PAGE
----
I first met Lena at the Berkshire Conference on Women’s History in 1991, when RWSA founder Joan Jensen introduced us and suggested that I drive Lena to the airport afterwards. That plan morphed into a week-long tour of farms and rural history museums in Pennsylvania, New York, Connecticut, and Massachusetts. Over the next few years Sommestad came to the US to do comparative research in California and Massachusetts when I was living nearby, so we stayed in touch. But for 20 years her Swedish-language book sat on my shelf—unread. When I was at a conference in Scotland and she was at her family’s summer cottage on Sweden’s west coast, she suggested I take a short plane ride and come to visit her. She took me on a tour of rural Norway and Sweden, which began at my great-grandfather’s natal farmstead in central Norway and ended at her home near Sweden’s east coast. I saw two very different rural societies existing side by side: upland areas with scattered family farms engaged mainly in small-scale dairying, where women are not only active farmers but also inherit and own farmland, and plains areas that look depopulated but have huge grain fields rented or owned by agribusiness companies and operated by machinery contractors, where women seldom engage in farming but hold off-farm jobs.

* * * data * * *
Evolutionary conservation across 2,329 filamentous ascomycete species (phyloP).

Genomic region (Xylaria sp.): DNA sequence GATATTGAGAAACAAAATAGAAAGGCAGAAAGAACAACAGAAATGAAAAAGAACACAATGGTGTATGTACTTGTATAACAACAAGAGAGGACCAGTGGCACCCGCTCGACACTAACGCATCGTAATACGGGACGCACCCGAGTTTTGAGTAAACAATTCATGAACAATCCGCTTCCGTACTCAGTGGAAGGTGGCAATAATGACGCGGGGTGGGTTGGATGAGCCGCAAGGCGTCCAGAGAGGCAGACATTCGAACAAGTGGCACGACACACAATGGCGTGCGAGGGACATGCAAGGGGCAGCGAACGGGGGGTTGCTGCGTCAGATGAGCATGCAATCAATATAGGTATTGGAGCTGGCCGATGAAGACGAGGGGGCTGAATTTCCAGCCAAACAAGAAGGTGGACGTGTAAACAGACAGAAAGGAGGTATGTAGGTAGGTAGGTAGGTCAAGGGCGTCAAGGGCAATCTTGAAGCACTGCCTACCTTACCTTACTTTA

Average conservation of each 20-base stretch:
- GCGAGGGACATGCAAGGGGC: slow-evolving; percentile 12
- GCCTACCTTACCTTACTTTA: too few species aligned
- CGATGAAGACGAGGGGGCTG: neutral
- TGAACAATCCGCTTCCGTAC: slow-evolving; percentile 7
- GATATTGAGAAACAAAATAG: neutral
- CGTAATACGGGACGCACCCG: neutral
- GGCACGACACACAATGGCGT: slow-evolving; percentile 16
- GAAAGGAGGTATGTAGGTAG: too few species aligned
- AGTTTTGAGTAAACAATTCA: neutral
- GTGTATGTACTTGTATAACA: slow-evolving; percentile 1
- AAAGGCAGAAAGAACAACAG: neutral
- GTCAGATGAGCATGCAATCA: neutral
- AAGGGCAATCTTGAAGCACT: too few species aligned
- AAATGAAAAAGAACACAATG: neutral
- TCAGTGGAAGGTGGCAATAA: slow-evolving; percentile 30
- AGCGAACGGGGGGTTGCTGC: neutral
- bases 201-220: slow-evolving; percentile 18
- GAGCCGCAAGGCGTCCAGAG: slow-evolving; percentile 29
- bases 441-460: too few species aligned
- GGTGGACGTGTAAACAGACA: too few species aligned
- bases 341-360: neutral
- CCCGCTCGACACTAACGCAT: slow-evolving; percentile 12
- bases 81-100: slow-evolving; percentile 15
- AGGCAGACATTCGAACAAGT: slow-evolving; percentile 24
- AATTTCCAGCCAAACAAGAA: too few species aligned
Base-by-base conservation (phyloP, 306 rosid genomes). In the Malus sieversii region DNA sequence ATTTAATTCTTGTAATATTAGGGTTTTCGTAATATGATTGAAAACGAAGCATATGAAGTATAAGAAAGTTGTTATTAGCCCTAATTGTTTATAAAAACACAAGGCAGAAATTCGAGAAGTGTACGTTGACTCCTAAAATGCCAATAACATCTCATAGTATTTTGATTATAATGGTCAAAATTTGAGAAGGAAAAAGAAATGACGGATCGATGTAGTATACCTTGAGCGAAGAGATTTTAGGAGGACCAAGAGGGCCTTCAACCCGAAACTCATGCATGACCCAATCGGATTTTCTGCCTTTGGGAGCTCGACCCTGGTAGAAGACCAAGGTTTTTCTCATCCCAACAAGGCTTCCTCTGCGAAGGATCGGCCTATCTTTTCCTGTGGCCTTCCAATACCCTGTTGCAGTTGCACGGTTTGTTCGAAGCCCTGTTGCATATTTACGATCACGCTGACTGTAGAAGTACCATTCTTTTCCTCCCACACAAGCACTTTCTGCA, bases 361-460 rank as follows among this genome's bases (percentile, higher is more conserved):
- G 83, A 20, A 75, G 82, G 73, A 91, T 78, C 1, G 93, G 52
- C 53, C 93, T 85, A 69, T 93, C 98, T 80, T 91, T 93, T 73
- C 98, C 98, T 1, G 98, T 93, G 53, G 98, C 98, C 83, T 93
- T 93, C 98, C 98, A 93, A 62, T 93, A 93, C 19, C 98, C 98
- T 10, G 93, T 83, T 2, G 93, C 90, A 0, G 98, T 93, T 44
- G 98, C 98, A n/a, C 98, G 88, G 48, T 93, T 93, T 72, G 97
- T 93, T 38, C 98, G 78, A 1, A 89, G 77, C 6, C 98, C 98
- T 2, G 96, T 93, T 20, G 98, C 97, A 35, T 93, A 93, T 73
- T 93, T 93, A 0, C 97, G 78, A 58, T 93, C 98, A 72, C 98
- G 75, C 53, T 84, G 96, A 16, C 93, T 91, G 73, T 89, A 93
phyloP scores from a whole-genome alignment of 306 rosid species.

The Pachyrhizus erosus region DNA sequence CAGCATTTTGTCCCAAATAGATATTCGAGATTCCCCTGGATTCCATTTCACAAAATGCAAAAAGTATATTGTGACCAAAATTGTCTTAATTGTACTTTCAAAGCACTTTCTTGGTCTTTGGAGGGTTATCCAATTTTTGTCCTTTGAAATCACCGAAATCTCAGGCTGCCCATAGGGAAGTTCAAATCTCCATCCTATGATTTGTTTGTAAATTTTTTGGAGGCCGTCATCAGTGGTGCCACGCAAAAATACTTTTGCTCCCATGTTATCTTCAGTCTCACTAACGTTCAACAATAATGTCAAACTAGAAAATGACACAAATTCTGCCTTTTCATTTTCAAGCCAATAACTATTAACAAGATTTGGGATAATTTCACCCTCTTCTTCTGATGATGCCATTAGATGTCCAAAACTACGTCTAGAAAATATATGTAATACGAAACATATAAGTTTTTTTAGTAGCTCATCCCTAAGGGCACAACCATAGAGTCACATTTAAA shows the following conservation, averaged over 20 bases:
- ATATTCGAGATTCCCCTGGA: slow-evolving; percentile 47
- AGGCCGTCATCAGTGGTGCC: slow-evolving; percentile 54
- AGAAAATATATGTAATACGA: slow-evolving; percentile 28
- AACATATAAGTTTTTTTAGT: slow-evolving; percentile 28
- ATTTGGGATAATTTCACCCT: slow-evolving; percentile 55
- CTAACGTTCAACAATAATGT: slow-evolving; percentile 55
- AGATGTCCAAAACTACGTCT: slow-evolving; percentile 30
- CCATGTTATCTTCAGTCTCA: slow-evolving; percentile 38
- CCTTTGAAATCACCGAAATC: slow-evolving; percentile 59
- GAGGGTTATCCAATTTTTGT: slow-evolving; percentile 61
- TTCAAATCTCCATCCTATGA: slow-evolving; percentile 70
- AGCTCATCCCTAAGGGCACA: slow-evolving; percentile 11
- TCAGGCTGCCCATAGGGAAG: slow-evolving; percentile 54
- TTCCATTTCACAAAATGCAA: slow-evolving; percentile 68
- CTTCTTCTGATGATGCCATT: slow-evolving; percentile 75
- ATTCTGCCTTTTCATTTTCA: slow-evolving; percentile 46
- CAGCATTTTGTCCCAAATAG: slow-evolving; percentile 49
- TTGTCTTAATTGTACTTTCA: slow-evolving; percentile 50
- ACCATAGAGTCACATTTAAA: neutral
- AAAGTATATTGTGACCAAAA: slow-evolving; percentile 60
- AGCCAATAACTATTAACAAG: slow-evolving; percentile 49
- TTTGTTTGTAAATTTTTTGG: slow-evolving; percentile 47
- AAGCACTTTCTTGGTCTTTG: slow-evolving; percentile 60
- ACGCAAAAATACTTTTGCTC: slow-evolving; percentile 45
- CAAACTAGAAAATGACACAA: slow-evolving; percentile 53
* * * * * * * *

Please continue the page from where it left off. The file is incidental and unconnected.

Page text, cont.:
The rest, as they say, is history. I set out to understand the historical trajectories that have led to such disparate situations in this small region of northern Europe, which shares a social democratic political orientation. After reading everything I could find in English and making several short visits to Scandinavia, including attending a Nordic Women’s History conference where some presentations and most informal conversations were conducted in languages I did not understand, I decided to learn Swedish. Lena Sommestad’s book was the first I translated. The task was easier than I expected because I was already familiar with farming and dairy processing from my own research, and I had visited Scandinavian outdoor history museums that represent the rural past. I am still perplexed by the vernacular speech used in interviews and oral histories, but after four weeks of immersive instruction in Swedish and countless hours of independent study I can read academic and local histories as well as early twentieth-century novels about rural life. I read very slowly, paying close attention to the authors’ unstated assumptions and subtle arguments about gender relations and ideologies, past and present.